Octopuses change the colour of their skin using the same light-sensitive proteins found in their eyes, allowing them to effectively ‘see’ with their skin.
Researchers from the University of California, Santa Barbara (UCSB) studying the Californian two spot, or “bimac,” octopus found that the intelligent molluscs can detect light with their skin using light-sensitive cells called chromatophores, independent of their eyes and brain.
The animals use chromatophores to change the colour of their skin for camouflage, and the cells contain the same family of light-sensitive proteins, opsins, found in human eyes.
“It looks like the existing cellular mechanism for light detection in octopus eyes, which has been around for quite some time, has been co-opted for light sensing in the animal’s skin,” said Professor Todd Oakley, an evolutionary biologist at UCSB.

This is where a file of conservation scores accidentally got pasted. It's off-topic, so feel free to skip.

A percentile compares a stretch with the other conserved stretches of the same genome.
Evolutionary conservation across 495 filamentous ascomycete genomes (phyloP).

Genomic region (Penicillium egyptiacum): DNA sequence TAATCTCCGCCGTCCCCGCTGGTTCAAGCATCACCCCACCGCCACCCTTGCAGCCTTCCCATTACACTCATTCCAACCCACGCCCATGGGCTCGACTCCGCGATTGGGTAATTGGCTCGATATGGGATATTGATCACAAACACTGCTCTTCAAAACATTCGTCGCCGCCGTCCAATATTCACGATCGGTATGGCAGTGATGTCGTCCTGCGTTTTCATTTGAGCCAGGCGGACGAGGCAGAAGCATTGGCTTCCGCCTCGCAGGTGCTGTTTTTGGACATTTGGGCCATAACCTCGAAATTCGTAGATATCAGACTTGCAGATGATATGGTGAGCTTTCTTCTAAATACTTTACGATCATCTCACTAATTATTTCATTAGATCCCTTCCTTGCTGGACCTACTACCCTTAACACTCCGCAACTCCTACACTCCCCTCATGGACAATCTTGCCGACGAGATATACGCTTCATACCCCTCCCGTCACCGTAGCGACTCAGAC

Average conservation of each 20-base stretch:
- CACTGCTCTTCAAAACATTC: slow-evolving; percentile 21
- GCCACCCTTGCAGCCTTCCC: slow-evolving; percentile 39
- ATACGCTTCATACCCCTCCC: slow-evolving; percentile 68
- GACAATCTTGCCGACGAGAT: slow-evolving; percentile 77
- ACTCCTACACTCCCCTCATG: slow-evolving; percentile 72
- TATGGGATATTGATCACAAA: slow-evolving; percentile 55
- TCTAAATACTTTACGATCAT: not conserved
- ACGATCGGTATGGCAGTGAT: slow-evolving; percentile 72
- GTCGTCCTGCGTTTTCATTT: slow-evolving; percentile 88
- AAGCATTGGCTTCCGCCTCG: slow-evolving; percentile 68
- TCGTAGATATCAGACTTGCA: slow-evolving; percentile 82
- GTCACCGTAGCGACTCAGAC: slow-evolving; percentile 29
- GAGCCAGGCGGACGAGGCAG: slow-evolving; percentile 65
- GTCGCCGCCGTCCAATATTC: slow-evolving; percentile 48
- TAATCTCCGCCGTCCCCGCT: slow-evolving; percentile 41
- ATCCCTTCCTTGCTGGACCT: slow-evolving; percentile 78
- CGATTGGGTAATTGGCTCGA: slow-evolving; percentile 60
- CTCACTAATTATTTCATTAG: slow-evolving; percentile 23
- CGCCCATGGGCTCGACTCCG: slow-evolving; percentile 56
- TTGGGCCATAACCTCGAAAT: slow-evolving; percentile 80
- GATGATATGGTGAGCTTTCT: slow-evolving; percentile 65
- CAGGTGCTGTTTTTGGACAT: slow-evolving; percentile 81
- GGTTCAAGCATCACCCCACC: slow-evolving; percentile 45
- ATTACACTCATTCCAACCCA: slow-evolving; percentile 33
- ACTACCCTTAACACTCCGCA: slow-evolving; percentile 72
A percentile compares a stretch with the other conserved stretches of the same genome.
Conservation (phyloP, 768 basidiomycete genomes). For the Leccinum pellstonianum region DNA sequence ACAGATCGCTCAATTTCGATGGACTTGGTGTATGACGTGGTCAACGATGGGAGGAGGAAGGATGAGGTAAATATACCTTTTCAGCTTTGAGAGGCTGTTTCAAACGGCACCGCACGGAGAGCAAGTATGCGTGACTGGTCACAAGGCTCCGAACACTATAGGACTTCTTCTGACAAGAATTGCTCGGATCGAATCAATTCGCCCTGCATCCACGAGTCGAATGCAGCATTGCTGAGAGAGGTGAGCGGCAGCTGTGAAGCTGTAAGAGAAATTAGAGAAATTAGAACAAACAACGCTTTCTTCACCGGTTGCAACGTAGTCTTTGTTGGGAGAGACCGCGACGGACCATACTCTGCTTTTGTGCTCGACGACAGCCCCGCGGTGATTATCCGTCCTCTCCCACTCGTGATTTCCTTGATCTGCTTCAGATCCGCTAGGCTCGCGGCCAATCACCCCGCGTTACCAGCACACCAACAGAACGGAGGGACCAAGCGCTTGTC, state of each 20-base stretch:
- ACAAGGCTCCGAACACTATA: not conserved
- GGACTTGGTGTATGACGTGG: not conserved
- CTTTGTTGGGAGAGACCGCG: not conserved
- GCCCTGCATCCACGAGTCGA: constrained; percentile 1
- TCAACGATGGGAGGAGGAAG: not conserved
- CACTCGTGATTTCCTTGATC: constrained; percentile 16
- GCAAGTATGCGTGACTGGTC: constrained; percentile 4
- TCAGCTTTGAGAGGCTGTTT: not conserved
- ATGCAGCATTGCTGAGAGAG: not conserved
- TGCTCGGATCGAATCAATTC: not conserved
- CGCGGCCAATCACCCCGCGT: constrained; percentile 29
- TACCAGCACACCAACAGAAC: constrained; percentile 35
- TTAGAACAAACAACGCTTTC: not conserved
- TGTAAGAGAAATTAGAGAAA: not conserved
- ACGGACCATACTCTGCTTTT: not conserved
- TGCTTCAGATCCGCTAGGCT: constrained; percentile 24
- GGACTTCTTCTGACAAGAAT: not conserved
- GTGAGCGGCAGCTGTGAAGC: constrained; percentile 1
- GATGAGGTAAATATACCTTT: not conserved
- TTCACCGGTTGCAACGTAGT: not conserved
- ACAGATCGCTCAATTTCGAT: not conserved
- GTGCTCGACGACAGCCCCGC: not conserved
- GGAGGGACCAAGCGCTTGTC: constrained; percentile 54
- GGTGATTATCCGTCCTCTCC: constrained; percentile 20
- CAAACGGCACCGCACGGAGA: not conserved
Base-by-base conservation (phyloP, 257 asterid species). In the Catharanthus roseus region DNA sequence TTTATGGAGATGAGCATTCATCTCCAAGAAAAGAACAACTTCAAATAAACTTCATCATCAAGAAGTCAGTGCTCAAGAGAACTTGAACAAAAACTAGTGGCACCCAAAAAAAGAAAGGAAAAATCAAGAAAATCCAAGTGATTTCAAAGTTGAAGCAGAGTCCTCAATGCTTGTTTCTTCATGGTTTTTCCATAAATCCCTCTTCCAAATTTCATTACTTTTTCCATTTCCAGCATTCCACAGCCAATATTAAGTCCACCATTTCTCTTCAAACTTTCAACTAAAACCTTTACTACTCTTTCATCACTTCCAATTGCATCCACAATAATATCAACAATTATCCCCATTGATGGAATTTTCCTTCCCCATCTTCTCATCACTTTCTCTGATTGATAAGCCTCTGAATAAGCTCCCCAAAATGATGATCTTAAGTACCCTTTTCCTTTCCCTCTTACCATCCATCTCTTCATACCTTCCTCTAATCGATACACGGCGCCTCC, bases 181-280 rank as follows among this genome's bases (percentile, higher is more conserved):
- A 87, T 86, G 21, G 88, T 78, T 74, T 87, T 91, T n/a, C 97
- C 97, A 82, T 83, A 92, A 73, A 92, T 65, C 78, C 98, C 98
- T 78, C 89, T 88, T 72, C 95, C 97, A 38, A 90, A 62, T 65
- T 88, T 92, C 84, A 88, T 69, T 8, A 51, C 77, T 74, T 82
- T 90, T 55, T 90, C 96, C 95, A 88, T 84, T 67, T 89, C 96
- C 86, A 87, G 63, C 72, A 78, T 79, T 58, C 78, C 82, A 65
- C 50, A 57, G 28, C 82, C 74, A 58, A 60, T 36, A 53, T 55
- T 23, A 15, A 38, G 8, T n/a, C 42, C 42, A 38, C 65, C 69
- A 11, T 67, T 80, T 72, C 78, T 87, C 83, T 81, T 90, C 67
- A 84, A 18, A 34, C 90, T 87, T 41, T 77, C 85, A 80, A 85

Professor Oakley’s lab tested how a sample of the octopus skin reacted to a wide spectrum of light, from ultraviolet to orange, and found that the chromatophores responded quickest to blue light. In addition, the light-response is independent of the brain.
Desmond Ramirez, a PhD student at UCSB and lead author on the study, said: “Octopus skin doesn’t sense light in the same amount of detail as the animal does when it uses its eyes and brain, but it can sense an increase or change in light.”
The team is now hoping to find out if other colour-changing molluscs use the same mechanism, and if the mechanism evolved from a shared evolutionary ancestor.
The research is published in the Journal of Experimental Biology.
Image credit: Jeremy Selan